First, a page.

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How To Keep Deadly Snakes Off Your Homestead

Image source: hdwallpaper

Image source: hdwallpaper

One of my cats is a confirmed snake hunter. Birds can happily search for worms or take a dip in a puddle in her midst while she keeps an eagle eye out for slithering reptiles at all times.

I often glimpse her crouched down low in the grass near my vegetable garden, waiting, hoping for a small garter snake to appear.

If you are seeking ways to lessen the snake population on your property, you might consider getting a cat. Cats are natural predators, and they will help keep snakes away from your home.

Although most snakes that are native to North America are harmless – and in fact are beneficial since they eat mice, slugs, grubs and insects – there are some species that can pose a danger to your pets and your family.

A first step is to learn more about the snakes that are indigenous to your area. There are many resources available to help you identify a snake, ranging from photos online to your local cooperative extension office. Although most snakes try their best to avoid people, they will bite if they feel threatened.

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Do not handle a snake unless you are completely sure it is a harmless variety, and keep pets and children at a safe distance. You might want to take a photo of the snake to help with its identification.

Snake behavior can vary from species to species, but here are some ways to limit the number of snakes on your property.

Limit hiding places. Snakes like to take shelter in dark, secluded spaces. Piles of wood, compost, leaves, straw, mulch, rocks and cut grass are all an open invitation to snakes. When you limit these piles on your property, you limit the hiding areas for snakes.

Cut tall grass. Similarly, snakes feel safer in tall grass. Another reason they lurk there is because grassy or weedy areas also attract prey for the snake – mice, rats, crickets, grasshoppers and crickets. When you keep your property mowed and you remove debris, you will decrease your snake population.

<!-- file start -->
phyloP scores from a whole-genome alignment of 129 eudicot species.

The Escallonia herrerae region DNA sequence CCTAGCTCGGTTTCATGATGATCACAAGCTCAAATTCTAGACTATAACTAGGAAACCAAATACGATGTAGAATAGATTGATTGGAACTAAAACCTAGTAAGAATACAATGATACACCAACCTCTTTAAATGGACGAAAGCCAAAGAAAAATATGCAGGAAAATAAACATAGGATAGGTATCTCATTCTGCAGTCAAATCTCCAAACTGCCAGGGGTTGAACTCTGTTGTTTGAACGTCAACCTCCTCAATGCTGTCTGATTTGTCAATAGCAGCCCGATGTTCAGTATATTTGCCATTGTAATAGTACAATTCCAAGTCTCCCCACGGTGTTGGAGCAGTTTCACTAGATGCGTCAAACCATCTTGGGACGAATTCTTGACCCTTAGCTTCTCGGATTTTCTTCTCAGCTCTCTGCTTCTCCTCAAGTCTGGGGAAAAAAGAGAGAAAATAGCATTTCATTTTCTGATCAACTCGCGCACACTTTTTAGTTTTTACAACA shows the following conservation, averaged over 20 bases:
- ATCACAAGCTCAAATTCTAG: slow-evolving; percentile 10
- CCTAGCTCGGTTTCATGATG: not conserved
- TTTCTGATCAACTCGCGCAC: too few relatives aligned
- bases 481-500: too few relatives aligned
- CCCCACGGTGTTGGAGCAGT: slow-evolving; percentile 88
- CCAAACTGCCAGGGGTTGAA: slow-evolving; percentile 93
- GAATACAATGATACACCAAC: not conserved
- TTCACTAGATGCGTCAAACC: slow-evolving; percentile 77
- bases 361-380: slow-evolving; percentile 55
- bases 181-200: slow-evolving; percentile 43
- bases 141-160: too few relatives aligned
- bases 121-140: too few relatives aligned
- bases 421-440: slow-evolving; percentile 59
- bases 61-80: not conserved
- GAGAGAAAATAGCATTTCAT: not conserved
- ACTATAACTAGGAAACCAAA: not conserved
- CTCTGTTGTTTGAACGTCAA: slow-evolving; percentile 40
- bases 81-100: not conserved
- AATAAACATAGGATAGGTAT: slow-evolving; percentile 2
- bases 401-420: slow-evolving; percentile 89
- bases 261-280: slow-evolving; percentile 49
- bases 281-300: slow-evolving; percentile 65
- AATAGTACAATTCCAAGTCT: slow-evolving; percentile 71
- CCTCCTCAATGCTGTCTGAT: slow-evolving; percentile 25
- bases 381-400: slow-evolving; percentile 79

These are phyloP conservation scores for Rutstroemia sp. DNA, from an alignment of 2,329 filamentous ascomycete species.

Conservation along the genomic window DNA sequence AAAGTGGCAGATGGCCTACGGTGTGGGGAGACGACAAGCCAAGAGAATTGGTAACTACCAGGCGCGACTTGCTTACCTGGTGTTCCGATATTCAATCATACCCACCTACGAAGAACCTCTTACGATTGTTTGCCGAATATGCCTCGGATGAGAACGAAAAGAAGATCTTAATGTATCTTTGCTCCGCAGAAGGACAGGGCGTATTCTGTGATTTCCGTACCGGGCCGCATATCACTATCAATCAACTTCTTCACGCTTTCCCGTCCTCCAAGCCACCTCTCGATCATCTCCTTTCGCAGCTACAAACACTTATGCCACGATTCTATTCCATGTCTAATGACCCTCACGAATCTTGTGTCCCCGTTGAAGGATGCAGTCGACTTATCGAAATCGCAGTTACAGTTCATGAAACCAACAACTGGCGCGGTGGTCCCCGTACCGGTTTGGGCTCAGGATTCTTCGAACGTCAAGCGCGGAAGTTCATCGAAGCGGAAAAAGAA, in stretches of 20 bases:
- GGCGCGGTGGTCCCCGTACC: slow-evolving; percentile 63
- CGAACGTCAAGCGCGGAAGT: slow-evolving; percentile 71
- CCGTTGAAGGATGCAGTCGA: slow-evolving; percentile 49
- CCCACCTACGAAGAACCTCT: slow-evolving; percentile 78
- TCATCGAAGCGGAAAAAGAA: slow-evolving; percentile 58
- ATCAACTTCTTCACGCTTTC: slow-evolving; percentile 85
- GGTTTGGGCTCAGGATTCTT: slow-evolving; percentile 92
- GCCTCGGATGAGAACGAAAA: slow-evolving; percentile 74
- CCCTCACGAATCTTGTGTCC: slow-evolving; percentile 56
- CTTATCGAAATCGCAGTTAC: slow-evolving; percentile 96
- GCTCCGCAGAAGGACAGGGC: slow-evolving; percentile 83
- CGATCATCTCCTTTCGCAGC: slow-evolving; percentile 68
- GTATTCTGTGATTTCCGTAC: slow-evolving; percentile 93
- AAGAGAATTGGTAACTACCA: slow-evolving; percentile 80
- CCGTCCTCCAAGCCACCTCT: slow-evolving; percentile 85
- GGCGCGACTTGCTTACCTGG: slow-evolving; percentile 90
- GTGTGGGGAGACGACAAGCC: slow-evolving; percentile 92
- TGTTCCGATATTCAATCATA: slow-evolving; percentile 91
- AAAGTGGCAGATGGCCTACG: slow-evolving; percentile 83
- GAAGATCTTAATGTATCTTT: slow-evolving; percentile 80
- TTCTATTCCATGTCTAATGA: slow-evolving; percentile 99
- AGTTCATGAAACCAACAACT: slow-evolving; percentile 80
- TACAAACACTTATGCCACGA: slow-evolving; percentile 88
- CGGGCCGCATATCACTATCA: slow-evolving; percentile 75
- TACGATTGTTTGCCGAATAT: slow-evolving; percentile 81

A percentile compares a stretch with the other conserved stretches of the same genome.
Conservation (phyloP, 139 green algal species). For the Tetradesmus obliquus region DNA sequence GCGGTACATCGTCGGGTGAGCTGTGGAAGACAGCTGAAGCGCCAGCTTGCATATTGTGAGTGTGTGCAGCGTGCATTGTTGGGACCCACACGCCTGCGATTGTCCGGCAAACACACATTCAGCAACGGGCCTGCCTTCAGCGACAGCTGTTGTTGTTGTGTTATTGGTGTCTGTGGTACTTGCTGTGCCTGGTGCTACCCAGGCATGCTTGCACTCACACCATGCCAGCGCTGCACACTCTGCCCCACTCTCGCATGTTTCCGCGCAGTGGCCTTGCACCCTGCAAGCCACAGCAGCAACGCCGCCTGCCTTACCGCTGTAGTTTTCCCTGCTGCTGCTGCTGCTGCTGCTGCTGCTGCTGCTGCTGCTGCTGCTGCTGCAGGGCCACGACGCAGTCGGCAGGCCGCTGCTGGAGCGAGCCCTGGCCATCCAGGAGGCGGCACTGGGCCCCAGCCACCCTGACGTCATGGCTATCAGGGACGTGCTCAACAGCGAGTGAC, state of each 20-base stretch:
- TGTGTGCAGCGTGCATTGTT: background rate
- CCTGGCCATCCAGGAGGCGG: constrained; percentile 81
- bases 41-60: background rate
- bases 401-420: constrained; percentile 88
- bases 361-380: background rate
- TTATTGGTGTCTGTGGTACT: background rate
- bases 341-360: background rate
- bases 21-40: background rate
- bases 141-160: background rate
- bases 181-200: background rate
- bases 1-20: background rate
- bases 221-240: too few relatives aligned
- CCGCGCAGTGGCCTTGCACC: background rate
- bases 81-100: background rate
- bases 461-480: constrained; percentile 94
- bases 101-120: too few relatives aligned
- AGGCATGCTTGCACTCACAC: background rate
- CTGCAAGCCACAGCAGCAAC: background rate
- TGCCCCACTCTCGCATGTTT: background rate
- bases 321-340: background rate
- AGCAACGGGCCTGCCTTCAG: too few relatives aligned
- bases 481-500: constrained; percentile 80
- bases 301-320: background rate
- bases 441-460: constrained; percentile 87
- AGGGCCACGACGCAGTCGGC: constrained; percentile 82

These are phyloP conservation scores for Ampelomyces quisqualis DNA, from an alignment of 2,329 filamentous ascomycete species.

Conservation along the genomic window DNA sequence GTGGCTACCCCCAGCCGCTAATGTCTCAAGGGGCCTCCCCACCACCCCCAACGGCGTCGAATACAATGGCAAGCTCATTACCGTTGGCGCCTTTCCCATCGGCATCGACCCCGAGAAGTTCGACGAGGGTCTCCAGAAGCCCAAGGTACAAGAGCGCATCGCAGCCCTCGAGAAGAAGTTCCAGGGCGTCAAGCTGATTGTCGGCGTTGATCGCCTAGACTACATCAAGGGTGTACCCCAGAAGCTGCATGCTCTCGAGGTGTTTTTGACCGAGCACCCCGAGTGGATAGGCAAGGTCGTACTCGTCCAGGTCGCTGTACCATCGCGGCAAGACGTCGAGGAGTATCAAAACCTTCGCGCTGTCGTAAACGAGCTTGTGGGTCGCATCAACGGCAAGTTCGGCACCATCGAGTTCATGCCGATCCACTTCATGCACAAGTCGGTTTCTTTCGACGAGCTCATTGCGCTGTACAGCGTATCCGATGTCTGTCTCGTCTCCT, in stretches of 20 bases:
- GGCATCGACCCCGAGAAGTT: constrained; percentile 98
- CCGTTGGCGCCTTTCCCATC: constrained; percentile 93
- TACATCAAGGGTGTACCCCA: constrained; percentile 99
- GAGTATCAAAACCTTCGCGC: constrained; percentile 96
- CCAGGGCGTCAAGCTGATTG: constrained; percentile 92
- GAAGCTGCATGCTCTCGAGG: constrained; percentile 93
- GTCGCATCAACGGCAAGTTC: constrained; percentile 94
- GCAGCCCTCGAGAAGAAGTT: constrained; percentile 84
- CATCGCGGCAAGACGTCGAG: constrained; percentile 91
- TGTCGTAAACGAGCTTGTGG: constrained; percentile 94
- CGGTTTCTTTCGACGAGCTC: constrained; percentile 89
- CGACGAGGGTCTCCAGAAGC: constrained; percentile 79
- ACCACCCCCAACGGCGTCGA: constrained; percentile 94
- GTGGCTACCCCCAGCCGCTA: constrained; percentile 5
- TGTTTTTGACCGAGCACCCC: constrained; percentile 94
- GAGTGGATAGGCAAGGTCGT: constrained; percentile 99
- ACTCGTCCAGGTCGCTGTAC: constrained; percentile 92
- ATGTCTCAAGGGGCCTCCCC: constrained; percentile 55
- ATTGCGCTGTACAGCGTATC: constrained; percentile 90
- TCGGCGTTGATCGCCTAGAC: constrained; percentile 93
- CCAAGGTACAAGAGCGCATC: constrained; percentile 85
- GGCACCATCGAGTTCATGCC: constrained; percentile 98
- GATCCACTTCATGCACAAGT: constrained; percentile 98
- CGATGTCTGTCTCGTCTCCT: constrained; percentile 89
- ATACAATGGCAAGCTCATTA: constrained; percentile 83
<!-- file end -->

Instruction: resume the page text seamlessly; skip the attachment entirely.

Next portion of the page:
Limit shrubs and thick-growing plants. Thick shrubs provide shelter for snakes. If your garden is full of thick plants, consider thinning them out. Plant or transplant dense shrubs away from your house.

Make some noise. Snakes prefer a quiet environment. If you have spotted snakes on your property or if you suspect some may be hiding in a certain area, you can often scare them off by running a lawn mower or weed whacker around the area before you work there. The vibrations from these machines are often enough to frighten away snakes, especially timid garter snakes.

Drain puddles. Ground-level water sources attract snakes (as well as other small animals that attract snakes). Be on the watch for areas of your property that tend to puddle. Level the area if you can and/or drain the area to avoid uninvited guests. Situate ponds well away from your house.

Patch up holes. An opening as small as the width of your finger is large enough for most snakes to squeeze through. To keep snakes out of your house or outbuilding, find and repair any holes in your foundations. Make sure screens fit tightly and use galvanized screening to cover all vents and drains that lead into your home.

Try a fence. Some specialized types of fencing are designed to keep snakes out of your garden or your chicken coop. Typically snake-proof fencing is 2- to 3-feet high, at least 6 inches below ground and made of fine wire mesh.

You can modify existing fencing by securing 24-inch high hardware cloth (quarter-inch weave) or attaching aluminum flashing to the outside bottom of the fence. The flashing should be two-feet high, and it should buried four to six inches into the ground.

The effectiveness of the fencing depends on the type of snake. Some snakes can get under or over the fence. Snakes also will travel along the length of a fence searching for any small opening. Be vigilant about repairs.

Snakes will hang out on your property if you provide them with a food source. Therefore, areas that attract birds, insects and rodents will attract snakes. Here are some other ideas:

  • Store pet food and birdseed in metal containers with tight fitting lids.
  • Move bird feeders to locations away from your home since rodents are attracted to the fallen seed.
  • Move or discontinue use of bird baths.
  • Collect your chicken eggs regularly.

For more information on snake identification and prevention, here are some helpful websites:

https://msucares.com/pubs/infosheets/is0641.pdf

https://www.ces.ncsu.edu/gaston/Pests/reptiles/snakefnc.html

https://www.pitt.edu/~mcs2/herp/SoNA.html

https://www.oplin.org/snake/quick%20id/quickid.html

https://www.humanesociety.org/animals/snakes/tips/solving_problems_snakes.html

How do you keep deadly snakes away? Share your tips in the section below: 

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